Despite a book value of “1,920 sq ft”, the #3B floor plan maxes out as a 2-bedroom+den. Babbled as “spacious”, a more refined (if unconventional) claim might be “voluminous”, as much of the “space” is from cubic feet fit under the 16 foot ceilings in the living room and bedrooms. The front of the loft has the mezzanine den (plus mechanical room) over the kitchen and second bath.


While that living room seems to be quite large, note the limitations in the main listing photo (in large format, it is actually pic #8 on StreetEasy). The loft is nearly 2,000 sq ft, but the most sensible use for the last residents was to put a small (!) dining table at the bottom of the stairs. That photo shows another unusual feature, one that only people experienced in deconstructing listing photos might observe: the windows show as opaque. In real life you are likely to be able to see out of them, but for “sales” purposes, no. This is probably related to the babbled benefit of “quiet”, as there is almost certainly a wall uncomfortably close to the #3B wall of 10 foot windows. (You get a better sense of what lurks outside from the main listing photo in the first resale campaign.)


Careful readers of Manhattan Loft Guy realize that I hit another mezzanine loft at the Lion’s Head recently, one with a happier seller. In my March 29,  Lion’s Head no bedroom mezzanine loft at 121 West 19 Street closes up $25,000 since 2008, that headline tells the essential story. That recent seller (loft #4C) had been a buyer at The Peak (not pre-Peak, like #3B) yet eked out a value above Peak (not a $175,000 decline, like #3B). In that post I observed:


I don’t see another Lion’s Head loft that resold close to Peak and then again recently, so it is hard to say if other lofts here are worth more than they were at The Peak. (The closest is #9D, which is not that close as far as dates, but might project as similar: sold pre-Peak on April 20, 2007 at $1.3mm and again a while ago on March 12, 2012 at $1.41mm.) I could make the argument that the hyper-local market in this building is at or above Peak.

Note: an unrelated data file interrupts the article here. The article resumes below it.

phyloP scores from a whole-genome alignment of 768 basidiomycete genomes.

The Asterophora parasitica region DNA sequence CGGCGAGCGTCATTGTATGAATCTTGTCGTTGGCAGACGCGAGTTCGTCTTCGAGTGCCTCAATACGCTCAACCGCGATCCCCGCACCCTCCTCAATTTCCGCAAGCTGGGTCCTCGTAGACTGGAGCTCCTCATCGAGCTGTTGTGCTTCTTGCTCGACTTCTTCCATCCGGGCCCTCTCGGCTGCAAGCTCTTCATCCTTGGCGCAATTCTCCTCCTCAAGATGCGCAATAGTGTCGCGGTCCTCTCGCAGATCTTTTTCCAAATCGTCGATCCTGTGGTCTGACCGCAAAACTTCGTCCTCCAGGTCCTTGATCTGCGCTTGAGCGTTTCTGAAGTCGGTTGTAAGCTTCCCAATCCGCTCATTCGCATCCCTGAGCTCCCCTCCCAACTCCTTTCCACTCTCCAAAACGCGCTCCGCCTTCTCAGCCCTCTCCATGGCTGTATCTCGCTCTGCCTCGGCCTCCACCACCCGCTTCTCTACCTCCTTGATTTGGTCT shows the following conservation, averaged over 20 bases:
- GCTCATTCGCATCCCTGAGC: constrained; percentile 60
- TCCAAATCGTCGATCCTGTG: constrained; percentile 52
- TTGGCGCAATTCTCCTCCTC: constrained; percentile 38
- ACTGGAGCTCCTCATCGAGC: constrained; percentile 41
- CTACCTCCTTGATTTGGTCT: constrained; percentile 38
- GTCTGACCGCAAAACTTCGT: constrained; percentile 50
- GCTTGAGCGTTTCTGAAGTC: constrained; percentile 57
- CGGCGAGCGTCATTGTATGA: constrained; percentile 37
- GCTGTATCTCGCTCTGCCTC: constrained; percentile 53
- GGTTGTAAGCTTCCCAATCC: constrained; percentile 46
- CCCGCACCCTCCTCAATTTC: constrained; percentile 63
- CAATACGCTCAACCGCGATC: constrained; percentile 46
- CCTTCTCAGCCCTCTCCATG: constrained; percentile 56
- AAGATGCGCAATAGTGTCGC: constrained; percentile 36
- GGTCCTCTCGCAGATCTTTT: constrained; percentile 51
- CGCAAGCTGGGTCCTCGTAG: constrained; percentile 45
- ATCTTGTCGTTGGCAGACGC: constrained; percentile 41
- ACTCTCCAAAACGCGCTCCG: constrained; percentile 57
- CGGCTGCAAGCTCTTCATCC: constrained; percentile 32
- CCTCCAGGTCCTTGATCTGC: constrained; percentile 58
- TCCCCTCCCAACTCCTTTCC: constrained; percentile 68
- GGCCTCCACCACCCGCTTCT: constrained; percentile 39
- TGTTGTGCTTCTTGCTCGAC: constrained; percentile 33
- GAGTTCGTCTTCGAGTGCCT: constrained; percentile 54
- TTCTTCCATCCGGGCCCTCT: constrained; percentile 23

Can’t make that argument any longer, at least without taking #3B into account. (The 3 units in contract but not yet closed appear that they will mark #3B as an outlier.)


Fans of this Lion’s Head (an inanimate celebrity in 2006) should follow the link in this excerpt from my March 29 post:


I have not hit the Lion’s Head in a while, perhaps because there were only 3 public sales in 2012. I did do a major recap on sales in the building in my Dec. 23, 2011 – Lion’s Head loft resale up a tad since 2006 at 121 West 19 Street, however. Lions’ Head fans should check that out, with its recap of 6 2011 sales and a discussion of how 2011 pricing related to the sponsor sales in 2006.


estimating bath size is difficult from the outside

It is impossible to know the full financial impact on the #3B sellers from having owned the loft at $2mm and sold 4+ years later at $1.825mm. I don’t know their mortgage payment, or for how long the unit was vacant when they rented the space. I do know that they rented it at least twice. Our listing system has better data than StreetEasy, showing that #3B was rented in September 2010 for $9,500/mo (StreetEasy correctly shows that it took from April 2010 to get that deal) and again in December 2011 for $9,000/mo (again, StreetEasy correctly shows that it took from July 2011 to get that deal). (That tenancy may explain why the closing was delayed so long after the July 2012 contract.)


This sequence implies that #3B had an empty period between leases, and that they’d have had trouble covering mortgage plus taxes plus common charges even when rented; if so, the full story was even more sad than this simple equation:






The mirror has two faces, and The Market has many data points. 2012 was not A Sellers Market for all sellers.


© Sandy Mattingly 2013